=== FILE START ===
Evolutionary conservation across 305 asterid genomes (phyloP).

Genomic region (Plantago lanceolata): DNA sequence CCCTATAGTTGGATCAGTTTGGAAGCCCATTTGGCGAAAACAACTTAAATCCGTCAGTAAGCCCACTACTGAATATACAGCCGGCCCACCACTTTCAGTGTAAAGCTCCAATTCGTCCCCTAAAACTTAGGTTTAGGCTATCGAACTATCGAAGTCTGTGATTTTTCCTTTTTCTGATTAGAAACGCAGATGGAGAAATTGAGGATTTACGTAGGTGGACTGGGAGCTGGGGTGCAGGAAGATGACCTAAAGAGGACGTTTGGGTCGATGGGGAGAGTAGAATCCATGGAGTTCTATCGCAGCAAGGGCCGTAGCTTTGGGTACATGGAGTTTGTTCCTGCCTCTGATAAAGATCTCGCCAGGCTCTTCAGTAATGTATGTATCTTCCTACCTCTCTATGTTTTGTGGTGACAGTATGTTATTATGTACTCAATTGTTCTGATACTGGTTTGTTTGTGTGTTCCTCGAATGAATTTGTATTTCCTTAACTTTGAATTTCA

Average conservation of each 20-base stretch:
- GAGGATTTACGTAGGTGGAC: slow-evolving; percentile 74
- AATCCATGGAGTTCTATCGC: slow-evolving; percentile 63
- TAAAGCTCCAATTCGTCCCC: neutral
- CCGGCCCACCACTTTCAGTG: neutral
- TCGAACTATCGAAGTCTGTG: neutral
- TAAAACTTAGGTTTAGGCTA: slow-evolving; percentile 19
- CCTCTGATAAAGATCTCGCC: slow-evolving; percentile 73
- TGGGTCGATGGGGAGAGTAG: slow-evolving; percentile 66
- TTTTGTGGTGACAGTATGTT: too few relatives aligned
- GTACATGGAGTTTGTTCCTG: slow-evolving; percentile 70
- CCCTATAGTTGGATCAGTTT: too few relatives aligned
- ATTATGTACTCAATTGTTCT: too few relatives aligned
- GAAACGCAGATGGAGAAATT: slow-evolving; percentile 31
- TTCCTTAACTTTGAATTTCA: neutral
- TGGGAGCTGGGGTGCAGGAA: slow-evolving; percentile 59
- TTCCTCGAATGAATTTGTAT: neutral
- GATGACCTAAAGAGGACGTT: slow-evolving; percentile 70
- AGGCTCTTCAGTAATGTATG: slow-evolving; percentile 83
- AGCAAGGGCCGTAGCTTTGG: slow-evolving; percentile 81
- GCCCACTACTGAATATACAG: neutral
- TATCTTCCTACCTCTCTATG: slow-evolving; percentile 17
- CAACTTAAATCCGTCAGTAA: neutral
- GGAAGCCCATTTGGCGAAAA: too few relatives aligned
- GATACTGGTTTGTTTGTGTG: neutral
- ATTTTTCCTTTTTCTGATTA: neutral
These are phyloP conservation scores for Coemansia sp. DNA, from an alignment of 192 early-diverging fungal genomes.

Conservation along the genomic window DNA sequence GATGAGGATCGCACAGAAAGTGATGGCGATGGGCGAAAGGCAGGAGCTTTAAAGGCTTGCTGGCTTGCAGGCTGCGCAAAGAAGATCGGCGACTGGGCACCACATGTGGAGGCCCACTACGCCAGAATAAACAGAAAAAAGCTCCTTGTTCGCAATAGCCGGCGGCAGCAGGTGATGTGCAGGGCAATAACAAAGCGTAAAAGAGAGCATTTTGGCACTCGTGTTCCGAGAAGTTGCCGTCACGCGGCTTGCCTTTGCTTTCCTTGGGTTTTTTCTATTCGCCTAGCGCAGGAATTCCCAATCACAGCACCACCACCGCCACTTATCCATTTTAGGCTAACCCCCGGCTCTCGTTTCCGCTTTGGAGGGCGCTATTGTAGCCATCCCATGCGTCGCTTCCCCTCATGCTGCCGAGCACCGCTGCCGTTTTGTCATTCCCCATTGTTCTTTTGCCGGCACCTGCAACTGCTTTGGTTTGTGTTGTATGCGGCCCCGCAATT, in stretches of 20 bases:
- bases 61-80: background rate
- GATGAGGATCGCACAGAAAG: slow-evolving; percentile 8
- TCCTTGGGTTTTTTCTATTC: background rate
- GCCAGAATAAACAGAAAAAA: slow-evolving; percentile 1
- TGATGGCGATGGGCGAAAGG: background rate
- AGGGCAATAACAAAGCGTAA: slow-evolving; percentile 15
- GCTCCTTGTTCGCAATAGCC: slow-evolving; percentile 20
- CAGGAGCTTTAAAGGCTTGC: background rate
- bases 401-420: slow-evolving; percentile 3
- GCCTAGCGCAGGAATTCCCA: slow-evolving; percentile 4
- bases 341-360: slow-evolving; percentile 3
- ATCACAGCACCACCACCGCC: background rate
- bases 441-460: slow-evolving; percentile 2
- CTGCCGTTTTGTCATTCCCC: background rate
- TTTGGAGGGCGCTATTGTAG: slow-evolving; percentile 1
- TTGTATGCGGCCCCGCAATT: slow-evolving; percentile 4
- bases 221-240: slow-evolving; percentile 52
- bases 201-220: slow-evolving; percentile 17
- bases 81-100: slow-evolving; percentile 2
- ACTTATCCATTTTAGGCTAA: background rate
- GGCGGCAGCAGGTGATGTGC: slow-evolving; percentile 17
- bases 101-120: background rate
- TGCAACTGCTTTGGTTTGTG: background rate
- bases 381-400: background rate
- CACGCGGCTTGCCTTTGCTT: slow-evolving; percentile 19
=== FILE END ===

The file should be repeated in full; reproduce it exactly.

Evolutionary conservation across 305 asterid genomes (phyloP).

Genomic region (Plantago lanceolata): DNA sequence CCCTATAGTTGGATCAGTTTGGAAGCCCATTTGGCGAAAACAACTTAAATCCGTCAGTAAGCCCACTACTGAATATACAGCCGGCCCACCACTTTCAGTGTAAAGCTCCAATTCGTCCCCTAAAACTTAGGTTTAGGCTATCGAACTATCGAAGTCTGTGATTTTTCCTTTTTCTGATTAGAAACGCAGATGGAGAAATTGAGGATTTACGTAGGTGGACTGGGAGCTGGGGTGCAGGAAGATGACCTAAAGAGGACGTTTGGGTCGATGGGGAGAGTAGAATCCATGGAGTTCTATCGCAGCAAGGGCCGTAGCTTTGGGTACATGGAGTTTGTTCCTGCCTCTGATAAAGATCTCGCCAGGCTCTTCAGTAATGTATGTATCTTCCTACCTCTCTATGTTTTGTGGTGACAGTATGTTATTATGTACTCAATTGTTCTGATACTGGTTTGTTTGTGTGTTCCTCGAATGAATTTGTATTTCCTTAACTTTGAATTTCA

Average conservation of each 20-base stretch:
- GAGGATTTACGTAGGTGGAC: slow-evolving; percentile 74
- AATCCATGGAGTTCTATCGC: slow-evolving; percentile 63
- TAAAGCTCCAATTCGTCCCC: neutral
- CCGGCCCACCACTTTCAGTG: neutral
- TCGAACTATCGAAGTCTGTG: neutral
- TAAAACTTAGGTTTAGGCTA: slow-evolving; percentile 19
- CCTCTGATAAAGATCTCGCC: slow-evolving; percentile 73
- TGGGTCGATGGGGAGAGTAG: slow-evolving; percentile 66
- TTTTGTGGTGACAGTATGTT: too few relatives aligned
- GTACATGGAGTTTGTTCCTG: slow-evolving; percentile 70
- CCCTATAGTTGGATCAGTTT: too few relatives aligned
- ATTATGTACTCAATTGTTCT: too few relatives aligned
- GAAACGCAGATGGAGAAATT: slow-evolving; percentile 31
- TTCCTTAACTTTGAATTTCA: neutral
- TGGGAGCTGGGGTGCAGGAA: slow-evolving; percentile 59
- TTCCTCGAATGAATTTGTAT: neutral
- GATGACCTAAAGAGGACGTT: slow-evolving; percentile 70
- AGGCTCTTCAGTAATGTATG: slow-evolving; percentile 83
- AGCAAGGGCCGTAGCTTTGG: slow-evolving; percentile 81
- GCCCACTACTGAATATACAG: neutral
- TATCTTCCTACCTCTCTATG: slow-evolving; percentile 17
- CAACTTAAATCCGTCAGTAA: neutral
- GGAAGCCCATTTGGCGAAAA: too few relatives aligned
- GATACTGGTTTGTTTGTGTG: neutral
- ATTTTTCCTTTTTCTGATTA: neutral
These are phyloP conservation scores for Coemansia sp. DNA, from an alignment of 192 early-diverging fungal genomes.

Conservation along the genomic window DNA sequence GATGAGGATCGCACAGAAAGTGATGGCGATGGGCGAAAGGCAGGAGCTTTAAAGGCTTGCTGGCTTGCAGGCTGCGCAAAGAAGATCGGCGACTGGGCACCACATGTGGAGGCCCACTACGCCAGAATAAACAGAAAAAAGCTCCTTGTTCGCAATAGCCGGCGGCAGCAGGTGATGTGCAGGGCAATAACAAAGCGTAAAAGAGAGCATTTTGGCACTCGTGTTCCGAGAAGTTGCCGTCACGCGGCTTGCCTTTGCTTTCCTTGGGTTTTTTCTATTCGCCTAGCGCAGGAATTCCCAATCACAGCACCACCACCGCCACTTATCCATTTTAGGCTAACCCCCGGCTCTCGTTTCCGCTTTGGAGGGCGCTATTGTAGCCATCCCATGCGTCGCTTCCCCTCATGCTGCCGAGCACCGCTGCCGTTTTGTCATTCCCCATTGTTCTTTTGCCGGCACCTGCAACTGCTTTGGTTTGTGTTGTATGCGGCCCCGCAATT, in stretches of 20 bases:
- bases 61-80: background rate
- GATGAGGATCGCACAGAAAG: slow-evolving; percentile 8
- TCCTTGGGTTTTTTCTATTC: background rate
- GCCAGAATAAACAGAAAAAA: slow-evolving; percentile 1
- TGATGGCGATGGGCGAAAGG: background rate
- AGGGCAATAACAAAGCGTAA: slow-evolving; percentile 15
- GCTCCTTGTTCGCAATAGCC: slow-evolving; percentile 20
- CAGGAGCTTTAAAGGCTTGC: background rate
- bases 401-420: slow-evolving; percentile 3
- GCCTAGCGCAGGAATTCCCA: slow-evolving; percentile 4
- bases 341-360: slow-evolving; percentile 3
- ATCACAGCACCACCACCGCC: background rate
- bases 441-460: slow-evolving; percentile 2
- CTGCCGTTTTGTCATTCCCC: background rate
- TTTGGAGGGCGCTATTGTAG: slow-evolving; percentile 1
- TTGTATGCGGCCCCGCAATT: slow-evolving; percentile 4
- bases 221-240: slow-evolving; percentile 52
- bases 201-220: slow-evolving; percentile 17
- bases 81-100: slow-evolving; percentile 2
- ACTTATCCATTTTAGGCTAA: background rate
- GGCGGCAGCAGGTGATGTGC: slow-evolving; percentile 17
- bases 101-120: background rate
- TGCAACTGCTTTGGTTTGTG: background rate
- bases 381-400: background rate
- CACGCGGCTTGCCTTTGCTT: slow-evolving; percentile 19